Health

'Celebrity mind game' may reveal clues to memory

Jennifer Aniston, actress Image copyright Getty Images
Image caption Scientists discovered a "Jennifer Aniston" neuron a decade ago

Researchers have used "mind games" to reveal clues about how nerve cells may change when making new memories.

The team asked 14 volunteers to view pictures of people and faces, while recording the activity of single brain cells.

Scientists said they spotted "dramatic" differences in nerve activity at the exact moment a participant learnt of a new link between a person and place.

The early work is published in the journal Neuron.

People and places

Brain scientists have long debated exactly how memories are formed, and many questions remain unanswered.

Competing theories include the idea that solitary or just a few nerve cells represent a single person or concept, while others believe a whole host of neurons are needed to form a memory.

A decade ago, a team including Prof Rodrigo Quian Quiroga, discovered a specific "Jennifer Aniston" neuron that fired whenever an individual looked at pictures of the actress.

Building on this work, Prof Quiroga, collaborating with Dr Matias Ison, at the University of Leicester, and scientists at the University of California, Los Angeles, delved further to see if such cells also had a role in making new memories.

To do this, they designed a series of experiments that loosely mimicked a person recollecting meeting someone in a new place.

They asked participants - who had electrodes attached to their brains to monitor nerve activity - to look at pictures of people such as actor Clint Eastwood and Jennifer Aniston.

Throughout each test, researchers recorded which specific nerve cells fired in response to each picture.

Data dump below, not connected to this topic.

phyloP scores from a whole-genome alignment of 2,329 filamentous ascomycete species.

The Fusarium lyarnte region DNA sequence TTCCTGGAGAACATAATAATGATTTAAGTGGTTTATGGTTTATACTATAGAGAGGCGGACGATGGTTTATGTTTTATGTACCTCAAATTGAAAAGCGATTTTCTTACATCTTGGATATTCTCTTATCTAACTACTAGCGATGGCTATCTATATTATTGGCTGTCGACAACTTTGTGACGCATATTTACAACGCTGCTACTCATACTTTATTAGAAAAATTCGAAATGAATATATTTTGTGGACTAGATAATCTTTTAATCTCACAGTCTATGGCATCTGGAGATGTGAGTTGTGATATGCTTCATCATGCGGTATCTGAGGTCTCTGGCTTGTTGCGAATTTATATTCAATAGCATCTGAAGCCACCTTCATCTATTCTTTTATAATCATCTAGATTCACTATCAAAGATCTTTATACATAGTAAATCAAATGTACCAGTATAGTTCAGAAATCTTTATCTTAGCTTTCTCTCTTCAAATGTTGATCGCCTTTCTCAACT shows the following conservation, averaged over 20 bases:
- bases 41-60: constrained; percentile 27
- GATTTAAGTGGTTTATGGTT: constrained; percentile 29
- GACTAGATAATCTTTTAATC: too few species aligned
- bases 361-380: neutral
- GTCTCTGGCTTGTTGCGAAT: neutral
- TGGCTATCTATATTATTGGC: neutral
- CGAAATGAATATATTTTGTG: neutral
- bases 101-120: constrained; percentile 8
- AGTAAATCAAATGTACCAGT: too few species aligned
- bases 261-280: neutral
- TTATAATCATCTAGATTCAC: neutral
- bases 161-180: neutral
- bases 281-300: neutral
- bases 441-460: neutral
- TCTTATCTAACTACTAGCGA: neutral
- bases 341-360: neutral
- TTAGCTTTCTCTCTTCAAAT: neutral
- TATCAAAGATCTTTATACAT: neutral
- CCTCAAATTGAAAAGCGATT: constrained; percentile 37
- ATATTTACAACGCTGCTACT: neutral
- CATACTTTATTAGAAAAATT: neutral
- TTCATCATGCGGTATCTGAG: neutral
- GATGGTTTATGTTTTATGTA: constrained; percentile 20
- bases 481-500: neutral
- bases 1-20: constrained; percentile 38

They then asked participants to look at images of unrelated landmarks - such as the Leaning Tower of Pisa, while mapping separate nerve cells that corresponded to each place.

Image copyright Matias Ison University of Leicester
Image caption The study used images such as Clint Eastwood in front of the Leaning Tower of Pisa

Images were then digitally merged together, for example to show Clint Eastwood standing in front of the Leaning Tower of Pisa.

Finally, when people were shown pictures of just the tower again - this time with no celebrity posing in front of it - the neuron initially responsive to Clint Eastwood started firing too.

Scientists say this points to rapid links being made between the unrelated celebrity and place.

Dr Matias Ison said: "This is the first study to look at how a single neuron correlates learning of new contextual associations in the human brain.

"The astonishing fact was that these changes were dramatic, in the sense of neurons changing from being very silent to firing a lot and that these changes occurred at the exact moment of learning."

The researchers hope this finding will help them better understand the basics of memory creation, though they acknowledge memory is more complex than just forming links between unrelated concepts.

Winrich Freiwald, assistant professor at The Rockefeller University, told the BBC: "This strengthens the idea that neurons can represent high-level complex entities such as people and landmarks.

"And by studying people at the exact time they learn new associations, the work provides unique insights into the formation of new memories."

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